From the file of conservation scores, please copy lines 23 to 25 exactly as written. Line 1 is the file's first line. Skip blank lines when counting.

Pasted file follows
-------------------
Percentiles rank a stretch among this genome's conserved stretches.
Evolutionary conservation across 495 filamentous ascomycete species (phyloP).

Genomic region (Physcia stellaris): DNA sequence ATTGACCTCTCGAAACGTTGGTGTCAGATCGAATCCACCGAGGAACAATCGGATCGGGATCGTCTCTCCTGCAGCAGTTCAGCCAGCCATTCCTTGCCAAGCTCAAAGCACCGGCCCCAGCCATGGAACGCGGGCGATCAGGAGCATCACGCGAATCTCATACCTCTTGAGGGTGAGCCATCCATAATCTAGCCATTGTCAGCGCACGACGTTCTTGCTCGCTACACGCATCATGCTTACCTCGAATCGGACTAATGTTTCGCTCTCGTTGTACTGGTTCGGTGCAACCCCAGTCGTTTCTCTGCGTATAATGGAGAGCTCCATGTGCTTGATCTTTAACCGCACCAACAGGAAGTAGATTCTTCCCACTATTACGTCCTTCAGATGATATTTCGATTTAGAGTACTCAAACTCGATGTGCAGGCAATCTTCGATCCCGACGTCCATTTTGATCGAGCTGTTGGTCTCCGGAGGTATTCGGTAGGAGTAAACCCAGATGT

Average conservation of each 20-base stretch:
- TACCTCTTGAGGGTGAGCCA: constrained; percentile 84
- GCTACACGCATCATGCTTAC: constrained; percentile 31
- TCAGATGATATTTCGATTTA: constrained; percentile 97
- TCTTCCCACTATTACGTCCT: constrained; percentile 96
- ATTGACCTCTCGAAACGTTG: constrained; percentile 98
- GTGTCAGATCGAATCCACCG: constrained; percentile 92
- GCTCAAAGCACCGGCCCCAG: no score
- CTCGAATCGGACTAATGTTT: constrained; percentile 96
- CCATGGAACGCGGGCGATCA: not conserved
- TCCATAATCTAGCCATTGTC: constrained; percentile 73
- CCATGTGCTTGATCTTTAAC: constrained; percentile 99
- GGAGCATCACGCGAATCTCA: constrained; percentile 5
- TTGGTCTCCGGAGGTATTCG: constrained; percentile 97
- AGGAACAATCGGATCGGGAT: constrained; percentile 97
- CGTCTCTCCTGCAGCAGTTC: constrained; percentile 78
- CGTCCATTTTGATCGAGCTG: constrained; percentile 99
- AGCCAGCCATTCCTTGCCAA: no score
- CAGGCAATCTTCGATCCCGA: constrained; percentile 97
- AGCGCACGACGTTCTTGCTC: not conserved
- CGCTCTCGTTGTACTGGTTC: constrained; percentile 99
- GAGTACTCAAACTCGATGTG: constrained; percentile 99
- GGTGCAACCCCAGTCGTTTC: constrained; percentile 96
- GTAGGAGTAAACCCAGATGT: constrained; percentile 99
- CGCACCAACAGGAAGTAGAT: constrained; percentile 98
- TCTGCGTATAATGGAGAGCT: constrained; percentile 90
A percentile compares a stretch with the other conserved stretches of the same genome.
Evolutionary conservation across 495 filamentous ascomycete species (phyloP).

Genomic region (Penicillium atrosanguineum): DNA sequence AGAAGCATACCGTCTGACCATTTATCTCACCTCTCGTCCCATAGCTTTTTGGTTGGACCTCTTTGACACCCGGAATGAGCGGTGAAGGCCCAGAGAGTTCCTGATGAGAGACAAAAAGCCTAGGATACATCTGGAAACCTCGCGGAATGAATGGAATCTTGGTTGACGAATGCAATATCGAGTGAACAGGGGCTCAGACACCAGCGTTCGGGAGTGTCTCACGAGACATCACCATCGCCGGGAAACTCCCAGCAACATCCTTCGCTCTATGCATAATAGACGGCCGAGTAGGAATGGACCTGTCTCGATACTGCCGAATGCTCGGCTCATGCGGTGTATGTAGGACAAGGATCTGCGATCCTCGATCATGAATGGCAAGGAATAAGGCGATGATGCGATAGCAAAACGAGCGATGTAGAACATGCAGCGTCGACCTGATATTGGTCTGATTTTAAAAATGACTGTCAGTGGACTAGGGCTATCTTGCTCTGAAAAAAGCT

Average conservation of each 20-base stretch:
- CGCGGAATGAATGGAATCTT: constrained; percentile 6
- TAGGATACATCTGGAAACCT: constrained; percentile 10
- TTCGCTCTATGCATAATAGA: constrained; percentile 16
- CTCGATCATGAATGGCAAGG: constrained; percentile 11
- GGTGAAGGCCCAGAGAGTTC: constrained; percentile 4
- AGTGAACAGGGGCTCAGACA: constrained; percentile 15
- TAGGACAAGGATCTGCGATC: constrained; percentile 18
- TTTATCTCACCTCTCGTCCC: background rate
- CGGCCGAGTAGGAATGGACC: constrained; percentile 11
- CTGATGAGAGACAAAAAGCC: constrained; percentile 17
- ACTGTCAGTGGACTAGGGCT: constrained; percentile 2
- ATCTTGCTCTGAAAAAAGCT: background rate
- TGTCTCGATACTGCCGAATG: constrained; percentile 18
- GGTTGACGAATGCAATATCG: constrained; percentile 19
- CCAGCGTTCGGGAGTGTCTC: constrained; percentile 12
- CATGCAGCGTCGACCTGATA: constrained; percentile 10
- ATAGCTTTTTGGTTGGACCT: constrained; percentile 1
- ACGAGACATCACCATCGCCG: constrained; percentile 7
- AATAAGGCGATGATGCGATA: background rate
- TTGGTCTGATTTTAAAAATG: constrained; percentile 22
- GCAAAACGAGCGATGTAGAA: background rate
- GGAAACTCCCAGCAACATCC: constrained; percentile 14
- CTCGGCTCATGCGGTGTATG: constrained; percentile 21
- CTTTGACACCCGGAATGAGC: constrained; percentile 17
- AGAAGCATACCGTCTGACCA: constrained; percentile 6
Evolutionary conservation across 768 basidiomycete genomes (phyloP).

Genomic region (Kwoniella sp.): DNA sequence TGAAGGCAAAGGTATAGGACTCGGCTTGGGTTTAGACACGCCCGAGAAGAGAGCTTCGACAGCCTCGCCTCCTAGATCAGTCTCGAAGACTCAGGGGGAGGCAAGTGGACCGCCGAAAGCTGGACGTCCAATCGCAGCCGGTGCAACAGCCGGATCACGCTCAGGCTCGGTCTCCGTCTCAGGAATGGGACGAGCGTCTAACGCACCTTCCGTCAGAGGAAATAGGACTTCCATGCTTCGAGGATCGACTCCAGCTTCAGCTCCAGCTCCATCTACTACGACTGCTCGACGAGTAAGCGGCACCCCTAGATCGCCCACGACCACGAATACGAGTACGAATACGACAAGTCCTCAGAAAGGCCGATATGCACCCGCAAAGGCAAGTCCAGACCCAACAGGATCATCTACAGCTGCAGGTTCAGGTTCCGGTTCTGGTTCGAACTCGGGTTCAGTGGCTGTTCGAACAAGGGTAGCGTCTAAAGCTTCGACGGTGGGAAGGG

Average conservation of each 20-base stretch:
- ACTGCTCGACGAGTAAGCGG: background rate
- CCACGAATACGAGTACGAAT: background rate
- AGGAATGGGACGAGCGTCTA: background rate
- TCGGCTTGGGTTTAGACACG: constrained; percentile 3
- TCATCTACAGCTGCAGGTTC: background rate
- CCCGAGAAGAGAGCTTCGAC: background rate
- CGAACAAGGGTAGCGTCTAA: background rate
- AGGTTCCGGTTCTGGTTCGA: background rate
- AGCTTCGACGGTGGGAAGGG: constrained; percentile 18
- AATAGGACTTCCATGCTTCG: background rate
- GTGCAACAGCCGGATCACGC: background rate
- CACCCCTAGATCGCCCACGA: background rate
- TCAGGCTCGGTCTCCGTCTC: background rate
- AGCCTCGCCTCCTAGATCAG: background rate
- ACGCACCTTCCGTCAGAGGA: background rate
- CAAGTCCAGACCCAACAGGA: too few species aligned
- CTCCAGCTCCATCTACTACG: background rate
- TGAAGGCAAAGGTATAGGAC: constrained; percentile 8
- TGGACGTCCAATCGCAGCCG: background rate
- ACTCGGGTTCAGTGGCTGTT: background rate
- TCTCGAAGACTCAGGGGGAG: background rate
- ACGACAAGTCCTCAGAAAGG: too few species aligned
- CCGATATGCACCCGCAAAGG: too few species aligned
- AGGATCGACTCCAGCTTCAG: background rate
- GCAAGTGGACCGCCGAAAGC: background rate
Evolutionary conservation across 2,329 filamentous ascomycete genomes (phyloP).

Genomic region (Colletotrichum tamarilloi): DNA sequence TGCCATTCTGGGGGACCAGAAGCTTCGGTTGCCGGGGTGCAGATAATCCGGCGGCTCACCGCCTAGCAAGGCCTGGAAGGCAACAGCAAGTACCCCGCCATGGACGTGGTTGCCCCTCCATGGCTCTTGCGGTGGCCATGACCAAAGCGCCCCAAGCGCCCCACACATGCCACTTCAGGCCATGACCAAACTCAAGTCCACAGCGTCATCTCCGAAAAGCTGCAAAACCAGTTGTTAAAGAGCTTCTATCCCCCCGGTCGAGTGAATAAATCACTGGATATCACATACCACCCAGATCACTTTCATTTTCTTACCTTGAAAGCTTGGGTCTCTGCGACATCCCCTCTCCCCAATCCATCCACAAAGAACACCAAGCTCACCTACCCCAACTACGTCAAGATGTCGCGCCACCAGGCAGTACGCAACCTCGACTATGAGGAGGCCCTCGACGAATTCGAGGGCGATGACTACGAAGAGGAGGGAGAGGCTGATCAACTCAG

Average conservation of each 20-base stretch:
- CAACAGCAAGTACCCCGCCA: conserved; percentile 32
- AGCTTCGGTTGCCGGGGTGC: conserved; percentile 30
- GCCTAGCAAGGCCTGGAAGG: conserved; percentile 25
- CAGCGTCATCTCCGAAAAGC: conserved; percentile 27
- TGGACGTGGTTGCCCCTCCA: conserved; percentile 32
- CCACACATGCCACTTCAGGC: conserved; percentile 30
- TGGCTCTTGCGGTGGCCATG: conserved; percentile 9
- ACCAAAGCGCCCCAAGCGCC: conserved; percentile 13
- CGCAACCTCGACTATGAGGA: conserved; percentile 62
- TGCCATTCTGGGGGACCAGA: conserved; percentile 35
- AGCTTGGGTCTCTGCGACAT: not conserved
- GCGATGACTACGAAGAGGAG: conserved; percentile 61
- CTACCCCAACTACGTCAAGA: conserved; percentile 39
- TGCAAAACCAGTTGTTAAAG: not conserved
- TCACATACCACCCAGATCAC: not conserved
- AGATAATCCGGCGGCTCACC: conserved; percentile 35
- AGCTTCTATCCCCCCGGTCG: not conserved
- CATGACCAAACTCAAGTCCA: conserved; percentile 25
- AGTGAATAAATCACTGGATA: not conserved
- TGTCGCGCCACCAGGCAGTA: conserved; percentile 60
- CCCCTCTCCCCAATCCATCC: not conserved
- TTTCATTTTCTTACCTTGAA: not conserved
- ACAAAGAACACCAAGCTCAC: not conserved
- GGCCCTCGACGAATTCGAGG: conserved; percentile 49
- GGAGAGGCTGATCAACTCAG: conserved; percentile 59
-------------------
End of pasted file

- AGCGCACGACGTTCTTGCTC: not conserved
- CGCTCTCGTTGTACTGGTTC: constrained; percentile 99
- GAGTACTCAAACTCGATGTG: constrained; percentile 99